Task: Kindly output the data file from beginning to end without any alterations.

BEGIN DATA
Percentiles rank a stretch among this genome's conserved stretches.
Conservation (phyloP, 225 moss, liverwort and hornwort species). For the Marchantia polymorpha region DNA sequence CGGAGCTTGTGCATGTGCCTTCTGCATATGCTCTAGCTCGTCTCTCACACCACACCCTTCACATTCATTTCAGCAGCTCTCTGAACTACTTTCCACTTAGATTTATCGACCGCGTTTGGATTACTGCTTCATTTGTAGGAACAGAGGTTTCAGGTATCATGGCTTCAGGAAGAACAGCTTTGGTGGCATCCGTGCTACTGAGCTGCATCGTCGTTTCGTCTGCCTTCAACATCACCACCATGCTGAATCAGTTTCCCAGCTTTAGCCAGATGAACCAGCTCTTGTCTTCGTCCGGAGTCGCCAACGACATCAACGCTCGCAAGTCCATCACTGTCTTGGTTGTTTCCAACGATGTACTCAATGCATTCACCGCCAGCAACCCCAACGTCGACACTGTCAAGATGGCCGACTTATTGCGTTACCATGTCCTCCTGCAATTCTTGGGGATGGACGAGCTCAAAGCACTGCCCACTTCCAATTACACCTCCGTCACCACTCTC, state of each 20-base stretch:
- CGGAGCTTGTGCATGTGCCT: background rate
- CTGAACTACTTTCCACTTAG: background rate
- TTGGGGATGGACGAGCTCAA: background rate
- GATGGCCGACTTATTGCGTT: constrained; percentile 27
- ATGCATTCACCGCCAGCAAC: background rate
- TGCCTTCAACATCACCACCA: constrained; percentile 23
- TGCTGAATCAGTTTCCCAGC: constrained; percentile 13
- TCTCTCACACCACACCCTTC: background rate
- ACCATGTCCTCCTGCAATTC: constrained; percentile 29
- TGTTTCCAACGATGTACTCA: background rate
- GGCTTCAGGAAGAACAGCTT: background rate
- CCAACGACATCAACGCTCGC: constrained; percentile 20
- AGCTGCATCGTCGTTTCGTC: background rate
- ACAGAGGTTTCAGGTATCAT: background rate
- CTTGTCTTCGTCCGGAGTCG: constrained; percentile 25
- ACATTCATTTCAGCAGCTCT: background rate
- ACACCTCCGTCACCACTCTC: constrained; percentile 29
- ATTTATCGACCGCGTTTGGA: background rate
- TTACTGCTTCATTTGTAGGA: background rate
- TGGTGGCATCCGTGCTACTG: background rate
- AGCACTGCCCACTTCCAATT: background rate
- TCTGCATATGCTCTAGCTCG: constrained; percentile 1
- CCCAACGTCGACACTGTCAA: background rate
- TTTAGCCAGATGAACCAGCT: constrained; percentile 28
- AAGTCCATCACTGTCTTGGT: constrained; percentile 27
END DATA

Percentiles rank a stretch among this genome's conserved stretches.
Conservation (phyloP, 225 moss, liverwort and hornwort species). For the Marchantia polymorpha region DNA sequence CGGAGCTTGTGCATGTGCCTTCTGCATATGCTCTAGCTCGTCTCTCACACCACACCCTTCACATTCATTTCAGCAGCTCTCTGAACTACTTTCCACTTAGATTTATCGACCGCGTTTGGATTACTGCTTCATTTGTAGGAACAGAGGTTTCAGGTATCATGGCTTCAGGAAGAACAGCTTTGGTGGCATCCGTGCTACTGAGCTGCATCGTCGTTTCGTCTGCCTTCAACATCACCACCATGCTGAATCAGTTTCCCAGCTTTAGCCAGATGAACCAGCTCTTGTCTTCGTCCGGAGTCGCCAACGACATCAACGCTCGCAAGTCCATCACTGTCTTGGTTGTTTCCAACGATGTACTCAATGCATTCACCGCCAGCAACCCCAACGTCGACACTGTCAAGATGGCCGACTTATTGCGTTACCATGTCCTCCTGCAATTCTTGGGGATGGACGAGCTCAAAGCACTGCCCACTTCCAATTACACCTCCGTCACCACTCTC, state of each 20-base stretch:
- CGGAGCTTGTGCATGTGCCT: background rate
- CTGAACTACTTTCCACTTAG: background rate
- TTGGGGATGGACGAGCTCAA: background rate
- GATGGCCGACTTATTGCGTT: constrained; percentile 27
- ATGCATTCACCGCCAGCAAC: background rate
- TGCCTTCAACATCACCACCA: constrained; percentile 23
- TGCTGAATCAGTTTCCCAGC: constrained; percentile 13
- TCTCTCACACCACACCCTTC: background rate
- ACCATGTCCTCCTGCAATTC: constrained; percentile 29
- TGTTTCCAACGATGTACTCA: background rate
- GGCTTCAGGAAGAACAGCTT: background rate
- CCAACGACATCAACGCTCGC: constrained; percentile 20
- AGCTGCATCGTCGTTTCGTC: background rate
- ACAGAGGTTTCAGGTATCAT: background rate
- CTTGTCTTCGTCCGGAGTCG: constrained; percentile 25
- ACATTCATTTCAGCAGCTCT: background rate
- ACACCTCCGTCACCACTCTC: constrained; percentile 29
- ATTTATCGACCGCGTTTGGA: background rate
- TTACTGCTTCATTTGTAGGA: background rate
- TGGTGGCATCCGTGCTACTG: background rate
- AGCACTGCCCACTTCCAATT: background rate
- TCTGCATATGCTCTAGCTCG: constrained; percentile 1
- CCCAACGTCGACACTGTCAA: background rate
- TTTAGCCAGATGAACCAGCT: constrained; percentile 28
- AAGTCCATCACTGTCTTGGT: constrained; percentile 27